Resonance as Aggregate
Resonance is the aggregate term we use to describe fragmented ideas such as management, administration, and entrepreneurship. We believe that these and similar designations refer to the same quality in the individual. When the individual expresses this quality, observers then choose to label it as management, or administration, or entrepreneurship, and the university attempts to “teach” these designations as individual skills. (chapter 8 & chapter 2). This fragmented approach has woefully failed the PUCs (persistently underdeveloped countries).
Resonance as a Hidden Language (chapters 8, 9 and 10)
Resonance is also the term we use for when the elements of the economic model connect with the language capacity of the individual.
The visible language that we speak, read, and write consists of elements such as words and their meanings. A person can use a visible language effectively when its elements combine with the language capacity which resides in the individual. When that happens, the elements become vocabulary. When that does not happen, the elements are just words on a list and cannot be used for effective communication. Science refers to the inborn human capacity for language as “poverty of the stimulus,” which means WE DON’T KNOW WHAT IT IS.
The elements of the Western economic model include the empirical and technical information about government, institutions, businesses , resources, technology, science, and so forth. A person displays resonance when these elements are connected to the language capacity that resides in the individual. When this happens, the elements become vocabulary, and the individual expresses behavior called competent management, administration, or entrepreneurship. When that does not happen, the individual cannot perform like expatriate agents.
The human language capacity is what drives the economies of the developed countries. In a resonance-driven economy, there is no end to technological development and economic growth because there is no end to the versatility and creativity of people in the use of language.
Since development is part of their culture, resonance is acquired passively in the developed countries outside the classroom. Western societies have always taken resonance for granted and have focused on teaching only the technical aspects of development in the academic curriculum. No matter the wishful claims made for the liberal education curriculum, this is all that Western academia knows how to do. In other words, the university curriculum does not impart resonance, and there is no concept of resonance in Western academia other than genetic superiority, Darwinian superiority, or religious work ethic. All these prejudiced concepts are lacking in imagination and empathy. They are also a dead end for development in the PUCs.
The only explanation for the development of Japan, Korea, and China is that they have elements of culture in common with the West, which enables them to acquire resonance passively in culture.
Expatriate agents perform effectively in the PUCs because of the command of resonance. To them, the elements of the economic model are merely “vocabulary” to be contingently and creatively expressed as management, administration, and entrepreneurship, using the skills of the language capacity.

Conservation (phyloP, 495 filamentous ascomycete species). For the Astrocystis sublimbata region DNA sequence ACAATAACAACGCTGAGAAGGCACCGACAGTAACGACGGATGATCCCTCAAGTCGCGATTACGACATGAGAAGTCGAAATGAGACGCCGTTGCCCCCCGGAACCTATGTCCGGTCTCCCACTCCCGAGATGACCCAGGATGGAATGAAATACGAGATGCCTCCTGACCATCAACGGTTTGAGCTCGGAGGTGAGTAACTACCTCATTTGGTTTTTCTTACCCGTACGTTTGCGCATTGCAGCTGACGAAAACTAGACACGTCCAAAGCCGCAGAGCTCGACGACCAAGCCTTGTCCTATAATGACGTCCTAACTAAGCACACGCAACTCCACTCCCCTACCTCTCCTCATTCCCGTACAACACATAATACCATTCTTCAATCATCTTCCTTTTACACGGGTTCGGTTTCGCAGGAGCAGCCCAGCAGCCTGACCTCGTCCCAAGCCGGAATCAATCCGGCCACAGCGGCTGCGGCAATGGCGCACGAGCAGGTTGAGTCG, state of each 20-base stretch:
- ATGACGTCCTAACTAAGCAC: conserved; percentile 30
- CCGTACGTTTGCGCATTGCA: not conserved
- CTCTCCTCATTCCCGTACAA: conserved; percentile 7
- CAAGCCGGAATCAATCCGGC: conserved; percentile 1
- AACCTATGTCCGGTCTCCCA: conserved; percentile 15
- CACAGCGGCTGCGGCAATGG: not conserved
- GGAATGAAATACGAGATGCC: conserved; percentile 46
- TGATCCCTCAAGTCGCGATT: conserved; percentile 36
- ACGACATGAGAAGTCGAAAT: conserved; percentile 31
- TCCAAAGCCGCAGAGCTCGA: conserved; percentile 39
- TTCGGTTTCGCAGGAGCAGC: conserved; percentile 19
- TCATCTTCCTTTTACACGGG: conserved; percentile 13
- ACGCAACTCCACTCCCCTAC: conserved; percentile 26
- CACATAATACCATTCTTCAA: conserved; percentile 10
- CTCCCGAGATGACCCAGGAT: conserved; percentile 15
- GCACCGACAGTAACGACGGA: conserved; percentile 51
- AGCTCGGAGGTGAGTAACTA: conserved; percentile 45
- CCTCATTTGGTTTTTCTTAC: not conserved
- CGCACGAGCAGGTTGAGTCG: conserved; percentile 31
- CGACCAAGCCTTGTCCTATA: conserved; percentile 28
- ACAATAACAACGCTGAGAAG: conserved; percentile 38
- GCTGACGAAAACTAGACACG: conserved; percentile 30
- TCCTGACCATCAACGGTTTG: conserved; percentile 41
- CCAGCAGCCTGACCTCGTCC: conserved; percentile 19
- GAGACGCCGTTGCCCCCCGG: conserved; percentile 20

In contrast, development is not part of the culture of the PUCs. The Western economic model was imposed on the PUCs by colonialism. The elements of the economic model are not connected to the language capacity possessed by the individual. Conventional education does not have the means for making this connection. Therefore, the elements of the Western economic model learned in school are equivalent to the words and ideas of a foreign language that is not understood. They are words and ideas on a list to be used only technically as fixed protocols. They do not combine with the language capacity in the individual to be contingently and creatively expressed as management, administration and entrepreneurship. The attempt to operate the Western economic model only with the fixed protocols of technical knowledge is another definition of persistent underdevelopment.
We know how to connect the elements of the Western economic model to the language capacity that is present in the student. That is what our new curriculum does. This is a 3-year curriculum that must be urgently implemented in the universities of the PUCs. That way, real development can begin
In today’s academia, the idea of resonance is fragmented to a ridiculous extent. On the one hand are the professional schools that claim to impart the skills of management, entrepreneurship, administration, and other subdivisions of resonance. On the other hand, we repeatedly hear in graduation speeches that the liberal education curriculum has imparted the same skills to all graduates, through the study of literature, humanities, natural science, social science, and so on. This fragmented approach has served to permanently divert attention from a unifying concept that is essential and unavoidable.
Visible language does not need human explanation to work, and the formal study of visible language has zero bearing on the ability of people to use it. The use of visible language by people in any culture or community does not require learned explanation. Likewise, resonance does not require human explanation for it to work. Resonance operates regardless of how little or how much explanation we provide.
More information about resonance and our new curriculum can be found in chapters 8, 9, and 10 of “The Failure of University Education for Development and What to Teach Instead.”
Samuel A. Odunsi, Sr.